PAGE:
DON'T MISS OUR EXHIBIT AT THE CENTER FOR JEWISH HISTORY
IN NYC UNTIL NOVEMBER 15
OTHER ZIONS: FROM FREELAND TO YIDDISHLAND
Land and Language in Three Intertwined Yiddish Entities
Michael Chabon's best-selling novel The Yiddish Policeman's Union imagined European Jewish refugees colonizing Alaska as a Yiddish-speaking homeland. In fact, the Freeland League for Jewish Territorial Colonization, with its organ Afn Shvel, attempted that and much more.
The League for Yiddish, in conjunction with the YIVO Institute for Jewish Research, opened a special exhibit in honor of several important anniversaries relating to its history: the 70th year of publication of the all-Yiddish Afn Shvel; the 75th anniversary of the founding of the Freeland League, the first publisher of Afn Shvel, and the 30th anniversary of its current publisher, the League for Yiddish.
For over 30 years, beginning in 1935, the Freeland League worked to create a mass Jewish settlement outside the Land of Israel in order to rescue Jews and Jewish culture from Europe as it became increasingly hostile and anti-semitic. Its most notable projects include attempts to establish settlements in Australia, Tasmania, Suriname, and yes, Alaska. Over time, especially following the founding of the State of Israel in 1948, the Freeland League gave up all territorial goals; however, the organizational devotion to Yiddish language and culture continued, and was even strengthened.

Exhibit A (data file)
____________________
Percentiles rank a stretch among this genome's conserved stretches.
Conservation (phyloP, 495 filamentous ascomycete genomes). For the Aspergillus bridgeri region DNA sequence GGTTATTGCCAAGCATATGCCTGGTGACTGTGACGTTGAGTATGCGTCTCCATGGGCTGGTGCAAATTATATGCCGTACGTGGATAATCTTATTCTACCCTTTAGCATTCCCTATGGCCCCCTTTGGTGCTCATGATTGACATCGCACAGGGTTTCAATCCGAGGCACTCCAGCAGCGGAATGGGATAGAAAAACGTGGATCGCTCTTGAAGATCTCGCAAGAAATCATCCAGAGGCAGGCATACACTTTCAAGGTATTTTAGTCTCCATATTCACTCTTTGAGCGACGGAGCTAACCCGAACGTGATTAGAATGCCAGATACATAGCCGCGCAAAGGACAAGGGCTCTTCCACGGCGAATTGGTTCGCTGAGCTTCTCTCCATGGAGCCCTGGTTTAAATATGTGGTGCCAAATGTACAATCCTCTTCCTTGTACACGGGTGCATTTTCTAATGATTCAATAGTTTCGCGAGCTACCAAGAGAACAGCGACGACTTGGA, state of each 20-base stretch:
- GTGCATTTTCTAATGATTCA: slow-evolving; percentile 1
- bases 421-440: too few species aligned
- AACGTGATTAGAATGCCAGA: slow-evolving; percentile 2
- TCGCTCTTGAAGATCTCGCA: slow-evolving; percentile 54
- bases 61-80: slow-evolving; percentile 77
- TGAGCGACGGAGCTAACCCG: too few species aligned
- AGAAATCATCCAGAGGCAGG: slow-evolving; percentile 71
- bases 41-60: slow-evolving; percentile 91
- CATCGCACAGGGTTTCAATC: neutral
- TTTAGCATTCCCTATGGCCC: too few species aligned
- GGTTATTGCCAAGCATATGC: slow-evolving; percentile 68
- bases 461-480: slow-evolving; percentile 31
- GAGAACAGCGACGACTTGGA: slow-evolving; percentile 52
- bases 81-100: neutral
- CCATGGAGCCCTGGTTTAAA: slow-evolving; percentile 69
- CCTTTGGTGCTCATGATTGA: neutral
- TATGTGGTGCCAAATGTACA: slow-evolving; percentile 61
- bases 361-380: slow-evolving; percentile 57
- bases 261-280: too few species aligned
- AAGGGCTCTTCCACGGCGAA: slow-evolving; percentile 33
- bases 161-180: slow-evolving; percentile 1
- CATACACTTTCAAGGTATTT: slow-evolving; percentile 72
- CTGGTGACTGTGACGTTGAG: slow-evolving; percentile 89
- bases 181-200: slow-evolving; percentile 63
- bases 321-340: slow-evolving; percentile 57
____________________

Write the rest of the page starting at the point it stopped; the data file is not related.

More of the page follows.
Finally, in 1979, the then-executive director of the Freeland League, renowned linguist and Yiddish professor, Dr. Mordkhe Schaechter, fully supported by the executive board, legally changed the name of the organization from the Freeland league to the League for Yiddish. Today the League for Yiddish continues its mission of finding a place for Yiddish within Jewish life by means of encouraging people to speak Yiddish in their everyday life; enhancing its prestige as a living language, both within and outside the Yiddish-speaking community; and promoting the modernization of Yiddish. Afn Shvel, still its organ, and now an attractive magazine with multifaceted articles on Yiddish and Yiddish culture - covering cultural, historical, literary and linguistic topics - is one of the leading Yiddish publications in the non-Orthodox world today. Curated by Krysia Fisher of the YIVO Institute, the exhibit is devoted to these three intertwined Yiddish entities.
THE EXHIBIT will be open until November 15, 2011, in the 3rd Floor Gallery outside the Reading Room at the Center for Jewish History: 15 West 16th Street, NYC, between 5th and 6th Avenue (Avenue of the Americas).
HOURS: Mon and Wed, 9:30 am-8pm, Tue and Thu, 9:30 am-5pm, Fri, 9:30 am-3pm, Sun, 11am-5pm.
Nearby subway stops include:
*Union Square (L, N, Q, R, W, 4, 5, 6)
* 14 Street and 6th Avenue (F, L, V, PATH)
* 14th Street and 7th Avenue (1, 2, 3, L)
* 14th Street and 8th Avenue (A, C, E, L)
The Center can also be reached by bus on the M2, M3, M5, M6, M7 and M14 lines.
The The exhibit is free and open to the public.